Lessons learned

  1. Always get a signed contract, but also realize they’re still no guarantee of getting paid, so always get a deposit before doing any work. Then always get paid in full before turning over any work — even to the point of refusing to leave preliminary sketches or comps with the client.

  2. The courts can’t be depended upon for help. The person with the most money who has hired the most expensive attorney usually wins.

  3. The courts can deliver judgments, but those judgments are often worthless when rendered against professional con artists.

  4. Thieves and con men always have the upper hand and almost always get away with it. There are just too many loopholes they’ve learned to exploit.

  5. Do everything possible to avoid getting lawyers and the courts involved. The hassle, expense, anxiety and results just aren’t worth it most of the time. No matter what, you lose.

  6. Ninety-five-plus percent of people are honest and good, but accept the fact that there are thieves and scum bags in the world looking for vulnerable victims. In today’s digital world, online thievery is commonplace and, from a practical standpoint, it happens and only so much can be done to protect oneself from it. As a side thing, I design typefaces/fonts. I’ve completely lost control of some of my earlier fonts, which I regularly see used, but for which I haven’t been paid. I no longer worry about it since there’s really nothing I can do about it other than send cease and desist orders to the slimy free font distribution websites who routinely ignore those orders.

  7. You’re basically on your own and can’t depend on anyone else to come to your rescue — not the police, not the courts, not attorneys, not anyone. Trust your gut and immediately walk away from people who seem a little off, iffy or give off the wrong vibes (the signals are usually there). Check everyone’s background before agreeing to do work. Always get deposits from new or small clients. Do everything possible to make it difficult for opportunistic thieves to steal your work, but also realize that in today’s digital age, it’s going to happen and that getting too upset over it will not solve the problem — it’s just another unfortunate cost of doing business.

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I think the point here, B, is that these particular slime balls are teaching. The field is corrupted enough as it is without that going on.

Yeah, but it’s part of a bigger, related problem that involves not only clients, but designers themselves — even those who teach.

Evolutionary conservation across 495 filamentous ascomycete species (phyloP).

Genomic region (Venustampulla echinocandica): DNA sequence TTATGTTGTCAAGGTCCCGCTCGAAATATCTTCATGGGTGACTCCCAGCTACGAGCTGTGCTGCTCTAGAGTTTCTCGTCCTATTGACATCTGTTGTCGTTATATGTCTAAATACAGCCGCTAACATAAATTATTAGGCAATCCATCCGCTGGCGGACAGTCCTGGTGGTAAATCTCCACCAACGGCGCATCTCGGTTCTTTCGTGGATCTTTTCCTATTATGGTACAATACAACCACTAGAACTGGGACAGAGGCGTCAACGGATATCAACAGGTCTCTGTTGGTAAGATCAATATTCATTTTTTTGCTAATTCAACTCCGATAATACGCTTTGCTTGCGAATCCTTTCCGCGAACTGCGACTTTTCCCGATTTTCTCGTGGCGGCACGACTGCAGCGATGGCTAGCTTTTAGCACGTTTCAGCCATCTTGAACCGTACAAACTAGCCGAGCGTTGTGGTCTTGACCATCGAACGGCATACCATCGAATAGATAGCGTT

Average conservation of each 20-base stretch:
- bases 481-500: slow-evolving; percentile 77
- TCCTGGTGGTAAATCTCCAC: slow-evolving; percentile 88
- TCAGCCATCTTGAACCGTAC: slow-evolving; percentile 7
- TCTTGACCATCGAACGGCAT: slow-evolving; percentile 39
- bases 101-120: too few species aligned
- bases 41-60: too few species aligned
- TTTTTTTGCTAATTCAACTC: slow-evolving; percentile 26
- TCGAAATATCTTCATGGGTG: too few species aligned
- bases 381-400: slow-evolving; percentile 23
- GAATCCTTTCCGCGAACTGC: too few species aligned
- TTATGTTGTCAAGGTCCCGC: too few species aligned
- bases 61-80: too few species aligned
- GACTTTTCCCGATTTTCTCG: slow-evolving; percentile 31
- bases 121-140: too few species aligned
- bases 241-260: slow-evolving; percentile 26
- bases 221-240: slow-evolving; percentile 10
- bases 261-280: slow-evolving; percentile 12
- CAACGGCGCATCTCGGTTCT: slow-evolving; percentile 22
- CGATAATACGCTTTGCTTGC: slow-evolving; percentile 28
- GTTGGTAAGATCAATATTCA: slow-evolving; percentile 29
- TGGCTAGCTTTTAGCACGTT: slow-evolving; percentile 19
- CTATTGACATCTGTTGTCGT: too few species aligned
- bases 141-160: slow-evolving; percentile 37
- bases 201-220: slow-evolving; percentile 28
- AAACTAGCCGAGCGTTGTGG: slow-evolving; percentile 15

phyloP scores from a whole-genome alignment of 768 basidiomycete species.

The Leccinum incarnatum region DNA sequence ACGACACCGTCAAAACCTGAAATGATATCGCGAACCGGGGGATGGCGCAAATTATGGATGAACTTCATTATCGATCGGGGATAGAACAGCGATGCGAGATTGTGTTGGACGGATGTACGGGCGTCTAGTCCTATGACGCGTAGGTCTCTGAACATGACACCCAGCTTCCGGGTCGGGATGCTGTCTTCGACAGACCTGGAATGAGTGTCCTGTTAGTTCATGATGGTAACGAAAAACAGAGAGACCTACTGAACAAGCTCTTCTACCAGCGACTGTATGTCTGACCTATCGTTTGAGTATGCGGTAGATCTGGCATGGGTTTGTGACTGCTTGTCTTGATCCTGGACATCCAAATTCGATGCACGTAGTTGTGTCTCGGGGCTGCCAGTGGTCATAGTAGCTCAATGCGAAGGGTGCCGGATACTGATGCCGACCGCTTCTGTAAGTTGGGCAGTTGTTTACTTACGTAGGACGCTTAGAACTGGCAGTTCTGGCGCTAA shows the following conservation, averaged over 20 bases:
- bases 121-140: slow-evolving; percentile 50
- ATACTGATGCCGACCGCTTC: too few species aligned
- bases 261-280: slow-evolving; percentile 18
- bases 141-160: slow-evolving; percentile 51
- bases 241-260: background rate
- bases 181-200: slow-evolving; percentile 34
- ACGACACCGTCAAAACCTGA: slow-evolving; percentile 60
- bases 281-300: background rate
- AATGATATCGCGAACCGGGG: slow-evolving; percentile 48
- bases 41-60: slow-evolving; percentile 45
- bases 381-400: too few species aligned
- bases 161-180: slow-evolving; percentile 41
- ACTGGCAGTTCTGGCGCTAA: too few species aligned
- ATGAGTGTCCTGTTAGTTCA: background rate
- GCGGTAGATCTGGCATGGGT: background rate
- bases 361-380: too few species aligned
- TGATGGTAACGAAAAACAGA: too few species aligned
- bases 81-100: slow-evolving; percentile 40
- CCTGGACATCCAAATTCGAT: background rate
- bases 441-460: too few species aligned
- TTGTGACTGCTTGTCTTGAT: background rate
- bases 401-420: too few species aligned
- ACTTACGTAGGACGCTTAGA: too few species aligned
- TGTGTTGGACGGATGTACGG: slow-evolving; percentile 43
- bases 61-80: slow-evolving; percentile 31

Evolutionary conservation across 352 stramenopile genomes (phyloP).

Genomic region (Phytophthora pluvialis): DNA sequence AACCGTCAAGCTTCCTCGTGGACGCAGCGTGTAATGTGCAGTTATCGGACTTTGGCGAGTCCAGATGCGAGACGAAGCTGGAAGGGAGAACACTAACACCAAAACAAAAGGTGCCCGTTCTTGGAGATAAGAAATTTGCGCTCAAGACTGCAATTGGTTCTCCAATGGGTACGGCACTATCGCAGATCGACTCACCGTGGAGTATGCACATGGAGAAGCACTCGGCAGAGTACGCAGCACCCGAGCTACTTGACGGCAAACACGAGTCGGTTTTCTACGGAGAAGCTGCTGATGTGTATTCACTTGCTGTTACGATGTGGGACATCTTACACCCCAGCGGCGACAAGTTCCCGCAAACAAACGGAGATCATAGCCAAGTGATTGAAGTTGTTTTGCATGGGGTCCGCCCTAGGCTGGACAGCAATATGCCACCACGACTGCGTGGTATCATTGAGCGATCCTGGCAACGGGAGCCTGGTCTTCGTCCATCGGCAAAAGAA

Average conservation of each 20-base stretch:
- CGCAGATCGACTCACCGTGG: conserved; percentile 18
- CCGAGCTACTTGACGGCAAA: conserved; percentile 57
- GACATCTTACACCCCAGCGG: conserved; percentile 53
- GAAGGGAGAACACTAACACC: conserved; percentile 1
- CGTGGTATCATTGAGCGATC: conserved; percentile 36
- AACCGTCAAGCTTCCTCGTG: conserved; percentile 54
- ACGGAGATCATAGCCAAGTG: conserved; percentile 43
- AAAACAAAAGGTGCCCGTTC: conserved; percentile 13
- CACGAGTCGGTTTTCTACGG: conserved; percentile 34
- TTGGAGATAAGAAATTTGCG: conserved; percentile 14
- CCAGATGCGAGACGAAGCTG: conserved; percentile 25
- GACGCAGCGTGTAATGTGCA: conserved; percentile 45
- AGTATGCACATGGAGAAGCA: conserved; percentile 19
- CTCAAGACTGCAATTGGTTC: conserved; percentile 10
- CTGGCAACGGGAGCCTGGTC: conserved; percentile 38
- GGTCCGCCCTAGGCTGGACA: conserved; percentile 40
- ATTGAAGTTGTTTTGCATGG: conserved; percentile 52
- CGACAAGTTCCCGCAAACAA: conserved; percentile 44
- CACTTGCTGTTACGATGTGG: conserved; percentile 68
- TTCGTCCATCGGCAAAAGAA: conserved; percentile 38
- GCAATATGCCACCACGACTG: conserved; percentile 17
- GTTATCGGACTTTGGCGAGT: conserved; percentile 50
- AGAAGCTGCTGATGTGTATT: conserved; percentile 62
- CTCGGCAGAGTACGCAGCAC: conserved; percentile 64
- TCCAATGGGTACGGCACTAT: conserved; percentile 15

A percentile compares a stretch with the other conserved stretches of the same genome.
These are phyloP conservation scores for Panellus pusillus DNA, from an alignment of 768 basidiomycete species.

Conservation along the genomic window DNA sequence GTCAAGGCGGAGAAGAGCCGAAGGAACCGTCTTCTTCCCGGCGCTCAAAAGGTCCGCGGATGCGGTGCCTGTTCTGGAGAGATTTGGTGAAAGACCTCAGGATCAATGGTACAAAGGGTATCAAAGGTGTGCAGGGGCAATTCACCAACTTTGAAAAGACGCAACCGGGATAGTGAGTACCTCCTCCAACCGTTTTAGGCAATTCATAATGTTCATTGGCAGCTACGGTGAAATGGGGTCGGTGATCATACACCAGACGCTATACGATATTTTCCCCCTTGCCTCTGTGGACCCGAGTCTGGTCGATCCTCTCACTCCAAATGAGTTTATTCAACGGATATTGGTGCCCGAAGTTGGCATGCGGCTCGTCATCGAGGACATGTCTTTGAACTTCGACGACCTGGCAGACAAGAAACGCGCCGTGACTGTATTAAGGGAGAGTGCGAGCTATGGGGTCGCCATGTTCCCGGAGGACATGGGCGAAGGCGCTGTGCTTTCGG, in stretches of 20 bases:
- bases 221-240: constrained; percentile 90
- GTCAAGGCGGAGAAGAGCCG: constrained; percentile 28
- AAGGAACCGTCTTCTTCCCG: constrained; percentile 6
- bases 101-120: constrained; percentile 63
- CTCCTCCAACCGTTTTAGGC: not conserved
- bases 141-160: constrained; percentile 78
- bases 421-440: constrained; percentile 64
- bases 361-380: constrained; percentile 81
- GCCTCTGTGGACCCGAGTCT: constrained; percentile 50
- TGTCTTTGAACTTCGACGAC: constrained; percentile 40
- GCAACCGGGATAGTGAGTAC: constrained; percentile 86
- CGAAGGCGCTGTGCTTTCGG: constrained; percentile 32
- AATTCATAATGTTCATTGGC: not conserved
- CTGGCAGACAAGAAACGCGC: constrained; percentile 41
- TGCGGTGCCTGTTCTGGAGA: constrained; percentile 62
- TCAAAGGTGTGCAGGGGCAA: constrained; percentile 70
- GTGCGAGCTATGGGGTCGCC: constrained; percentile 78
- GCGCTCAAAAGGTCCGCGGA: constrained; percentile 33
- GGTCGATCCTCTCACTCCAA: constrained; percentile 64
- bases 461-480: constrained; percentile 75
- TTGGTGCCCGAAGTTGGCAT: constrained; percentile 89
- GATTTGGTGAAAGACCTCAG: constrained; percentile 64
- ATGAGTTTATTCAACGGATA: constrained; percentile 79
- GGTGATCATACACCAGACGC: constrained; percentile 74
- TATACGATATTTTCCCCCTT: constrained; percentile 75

Way too many so-called designers don’t hesitate to use pilfered fonts and various copyrighted things they’ve found on the Internet. Many of them don’t even seem to realize (or care) they’re doing something illegal and unethical. We constantly get posts here on this forum from these kinds of mostly naive people who think it’s all good and fine.

If instructors at, I’m guessing, the ArtCenter College in Pasadena are engaging in this sort of thing, they ought to be immediately fired. This is one of the best design colleges in the country. I can hardly imagine the administration there doesn’t care.

Aside from all that, though, my bigger point is that this kind of behavior is rampant in many forms, and there’s no use agonizing over it. All that can usually be done is to take precautions to minimize the risk of being the victims of these lazy slime bags, like what apparently happened to the original poster. Sometimes when I see my own work being stolen and used, I rationalize and temper my anger by saying these people would have never purchased the work in the first place, so despite my disgust with them, it’s not as though they broke into my car and stole something.

Even if the school doesn’t give a shit, the temptation would be to let everyone know starting with the students, the parents, the sponsors and the colleges that send students there. Unfortunately, if the case is still in court, you could be found in contempt.

Be very careful about dossing anyone in this kind of situation. If the courts aren’t on your side you may find yourself on the wrong end of a defamation/libel suit. Don’t do it.

Whenever anyone considers taking a case to court—any kind of case—even a passing notion that a particular outcome can be predicted, or expected, or the result of ‘justice’ is a mistake; 100% of the time.